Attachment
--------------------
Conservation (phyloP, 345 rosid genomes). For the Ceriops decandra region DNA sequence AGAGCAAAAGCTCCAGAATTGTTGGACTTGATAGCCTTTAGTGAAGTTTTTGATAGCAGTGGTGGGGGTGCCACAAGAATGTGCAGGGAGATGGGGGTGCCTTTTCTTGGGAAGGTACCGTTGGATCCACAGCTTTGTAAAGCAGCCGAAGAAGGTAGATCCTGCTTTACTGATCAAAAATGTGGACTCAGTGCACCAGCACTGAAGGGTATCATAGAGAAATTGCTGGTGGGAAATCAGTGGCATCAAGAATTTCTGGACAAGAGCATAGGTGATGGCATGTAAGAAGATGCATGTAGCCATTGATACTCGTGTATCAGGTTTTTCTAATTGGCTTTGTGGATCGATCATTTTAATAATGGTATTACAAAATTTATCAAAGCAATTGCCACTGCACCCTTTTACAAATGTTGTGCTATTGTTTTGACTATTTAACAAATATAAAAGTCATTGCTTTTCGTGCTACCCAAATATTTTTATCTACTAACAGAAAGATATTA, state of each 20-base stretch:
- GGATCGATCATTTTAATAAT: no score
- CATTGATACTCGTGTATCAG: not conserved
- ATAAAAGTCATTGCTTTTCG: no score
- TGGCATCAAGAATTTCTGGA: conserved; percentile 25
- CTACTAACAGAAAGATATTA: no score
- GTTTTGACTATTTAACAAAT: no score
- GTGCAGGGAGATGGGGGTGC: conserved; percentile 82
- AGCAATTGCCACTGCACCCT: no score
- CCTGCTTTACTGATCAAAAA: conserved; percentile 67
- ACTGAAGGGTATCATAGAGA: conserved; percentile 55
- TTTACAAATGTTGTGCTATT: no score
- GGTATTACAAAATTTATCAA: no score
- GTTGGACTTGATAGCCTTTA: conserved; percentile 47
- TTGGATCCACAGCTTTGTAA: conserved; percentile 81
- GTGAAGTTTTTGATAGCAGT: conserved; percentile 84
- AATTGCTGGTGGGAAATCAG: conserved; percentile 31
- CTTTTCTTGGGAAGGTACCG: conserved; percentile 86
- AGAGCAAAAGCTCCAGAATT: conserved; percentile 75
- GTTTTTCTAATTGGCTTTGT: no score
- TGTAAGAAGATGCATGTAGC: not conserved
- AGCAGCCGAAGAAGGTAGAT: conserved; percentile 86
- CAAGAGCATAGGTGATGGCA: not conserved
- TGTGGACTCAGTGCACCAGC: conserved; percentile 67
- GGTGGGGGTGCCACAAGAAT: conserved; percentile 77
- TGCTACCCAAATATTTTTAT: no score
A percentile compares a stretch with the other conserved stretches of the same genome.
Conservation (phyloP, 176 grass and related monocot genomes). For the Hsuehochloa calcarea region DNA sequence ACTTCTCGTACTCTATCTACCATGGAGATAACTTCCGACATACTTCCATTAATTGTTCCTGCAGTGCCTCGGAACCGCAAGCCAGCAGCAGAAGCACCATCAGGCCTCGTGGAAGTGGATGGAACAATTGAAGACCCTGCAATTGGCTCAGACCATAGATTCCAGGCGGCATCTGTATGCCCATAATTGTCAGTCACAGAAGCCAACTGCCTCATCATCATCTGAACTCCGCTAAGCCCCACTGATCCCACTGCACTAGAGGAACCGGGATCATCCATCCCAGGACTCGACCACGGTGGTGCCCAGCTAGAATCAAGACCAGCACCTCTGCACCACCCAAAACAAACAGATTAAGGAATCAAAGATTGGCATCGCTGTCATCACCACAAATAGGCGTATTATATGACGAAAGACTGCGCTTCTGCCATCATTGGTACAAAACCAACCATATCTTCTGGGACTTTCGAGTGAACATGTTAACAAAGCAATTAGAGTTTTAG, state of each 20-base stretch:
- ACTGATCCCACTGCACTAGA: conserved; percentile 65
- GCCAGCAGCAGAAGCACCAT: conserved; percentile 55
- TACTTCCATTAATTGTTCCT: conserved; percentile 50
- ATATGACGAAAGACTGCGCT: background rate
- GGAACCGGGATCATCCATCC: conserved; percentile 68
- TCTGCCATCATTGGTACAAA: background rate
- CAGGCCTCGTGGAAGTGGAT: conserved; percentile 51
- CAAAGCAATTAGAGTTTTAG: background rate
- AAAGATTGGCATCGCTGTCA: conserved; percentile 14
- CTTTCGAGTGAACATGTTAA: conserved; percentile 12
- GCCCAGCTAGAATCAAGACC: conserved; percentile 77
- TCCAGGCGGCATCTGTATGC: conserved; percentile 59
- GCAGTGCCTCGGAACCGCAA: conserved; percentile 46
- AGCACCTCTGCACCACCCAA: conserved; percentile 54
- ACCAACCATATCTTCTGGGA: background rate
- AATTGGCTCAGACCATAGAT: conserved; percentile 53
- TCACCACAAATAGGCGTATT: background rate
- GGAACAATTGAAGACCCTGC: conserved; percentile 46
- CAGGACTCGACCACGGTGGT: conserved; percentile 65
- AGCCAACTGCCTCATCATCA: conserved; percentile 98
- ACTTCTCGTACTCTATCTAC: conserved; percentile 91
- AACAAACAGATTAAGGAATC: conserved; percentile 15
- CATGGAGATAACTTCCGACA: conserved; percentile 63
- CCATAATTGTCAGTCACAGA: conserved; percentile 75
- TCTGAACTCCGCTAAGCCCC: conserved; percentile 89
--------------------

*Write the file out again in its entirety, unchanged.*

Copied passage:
Conservation (phyloP, 345 rosid genomes). For the Ceriops decandra region DNA sequence AGAGCAAAAGCTCCAGAATTGTTGGACTTGATAGCCTTTAGTGAAGTTTTTGATAGCAGTGGTGGGGGTGCCACAAGAATGTGCAGGGAGATGGGGGTGCCTTTTCTTGGGAAGGTACCGTTGGATCCACAGCTTTGTAAAGCAGCCGAAGAAGGTAGATCCTGCTTTACTGATCAAAAATGTGGACTCAGTGCACCAGCACTGAAGGGTATCATAGAGAAATTGCTGGTGGGAAATCAGTGGCATCAAGAATTTCTGGACAAGAGCATAGGTGATGGCATGTAAGAAGATGCATGTAGCCATTGATACTCGTGTATCAGGTTTTTCTAATTGGCTTTGTGGATCGATCATTTTAATAATGGTATTACAAAATTTATCAAAGCAATTGCCACTGCACCCTTTTACAAATGTTGTGCTATTGTTTTGACTATTTAACAAATATAAAAGTCATTGCTTTTCGTGCTACCCAAATATTTTTATCTACTAACAGAAAGATATTA, state of each 20-base stretch:
- GGATCGATCATTTTAATAAT: no score
- CATTGATACTCGTGTATCAG: not conserved
- ATAAAAGTCATTGCTTTTCG: no score
- TGGCATCAAGAATTTCTGGA: conserved; percentile 25
- CTACTAACAGAAAGATATTA: no score
- GTTTTGACTATTTAACAAAT: no score
- GTGCAGGGAGATGGGGGTGC: conserved; percentile 82
- AGCAATTGCCACTGCACCCT: no score
- CCTGCTTTACTGATCAAAAA: conserved; percentile 67
- ACTGAAGGGTATCATAGAGA: conserved; percentile 55
- TTTACAAATGTTGTGCTATT: no score
- GGTATTACAAAATTTATCAA: no score
- GTTGGACTTGATAGCCTTTA: conserved; percentile 47
- TTGGATCCACAGCTTTGTAA: conserved; percentile 81
- GTGAAGTTTTTGATAGCAGT: conserved; percentile 84
- AATTGCTGGTGGGAAATCAG: conserved; percentile 31
- CTTTTCTTGGGAAGGTACCG: conserved; percentile 86
- AGAGCAAAAGCTCCAGAATT: conserved; percentile 75
- GTTTTTCTAATTGGCTTTGT: no score
- TGTAAGAAGATGCATGTAGC: not conserved
- AGCAGCCGAAGAAGGTAGAT: conserved; percentile 86
- CAAGAGCATAGGTGATGGCA: not conserved
- TGTGGACTCAGTGCACCAGC: conserved; percentile 67
- GGTGGGGGTGCCACAAGAAT: conserved; percentile 77
- TGCTACCCAAATATTTTTAT: no score
A percentile compares a stretch with the other conserved stretches of the same genome.
Conservation (phyloP, 176 grass and related monocot genomes). For the Hsuehochloa calcarea region DNA sequence ACTTCTCGTACTCTATCTACCATGGAGATAACTTCCGACATACTTCCATTAATTGTTCCTGCAGTGCCTCGGAACCGCAAGCCAGCAGCAGAAGCACCATCAGGCCTCGTGGAAGTGGATGGAACAATTGAAGACCCTGCAATTGGCTCAGACCATAGATTCCAGGCGGCATCTGTATGCCCATAATTGTCAGTCACAGAAGCCAACTGCCTCATCATCATCTGAACTCCGCTAAGCCCCACTGATCCCACTGCACTAGAGGAACCGGGATCATCCATCCCAGGACTCGACCACGGTGGTGCCCAGCTAGAATCAAGACCAGCACCTCTGCACCACCCAAAACAAACAGATTAAGGAATCAAAGATTGGCATCGCTGTCATCACCACAAATAGGCGTATTATATGACGAAAGACTGCGCTTCTGCCATCATTGGTACAAAACCAACCATATCTTCTGGGACTTTCGAGTGAACATGTTAACAAAGCAATTAGAGTTTTAG, state of each 20-base stretch:
- ACTGATCCCACTGCACTAGA: conserved; percentile 65
- GCCAGCAGCAGAAGCACCAT: conserved; percentile 55
- TACTTCCATTAATTGTTCCT: conserved; percentile 50
- ATATGACGAAAGACTGCGCT: background rate
- GGAACCGGGATCATCCATCC: conserved; percentile 68
- TCTGCCATCATTGGTACAAA: background rate
- CAGGCCTCGTGGAAGTGGAT: conserved; percentile 51
- CAAAGCAATTAGAGTTTTAG: background rate
- AAAGATTGGCATCGCTGTCA: conserved; percentile 14
- CTTTCGAGTGAACATGTTAA: conserved; percentile 12
- GCCCAGCTAGAATCAAGACC: conserved; percentile 77
- TCCAGGCGGCATCTGTATGC: conserved; percentile 59
- GCAGTGCCTCGGAACCGCAA: conserved; percentile 46
- AGCACCTCTGCACCACCCAA: conserved; percentile 54
- ACCAACCATATCTTCTGGGA: background rate
- AATTGGCTCAGACCATAGAT: conserved; percentile 53
- TCACCACAAATAGGCGTATT: background rate
- GGAACAATTGAAGACCCTGC: conserved; percentile 46
- CAGGACTCGACCACGGTGGT: conserved; percentile 65
- AGCCAACTGCCTCATCATCA: conserved; percentile 98
- ACTTCTCGTACTCTATCTAC: conserved; percentile 91
- AACAAACAGATTAAGGAATC: conserved; percentile 15
- CATGGAGATAACTTCCGACA: conserved; percentile 63
- CCATAATTGTCAGTCACAGA: conserved; percentile 75
- TCTGAACTCCGCTAAGCCCC: conserved; percentile 89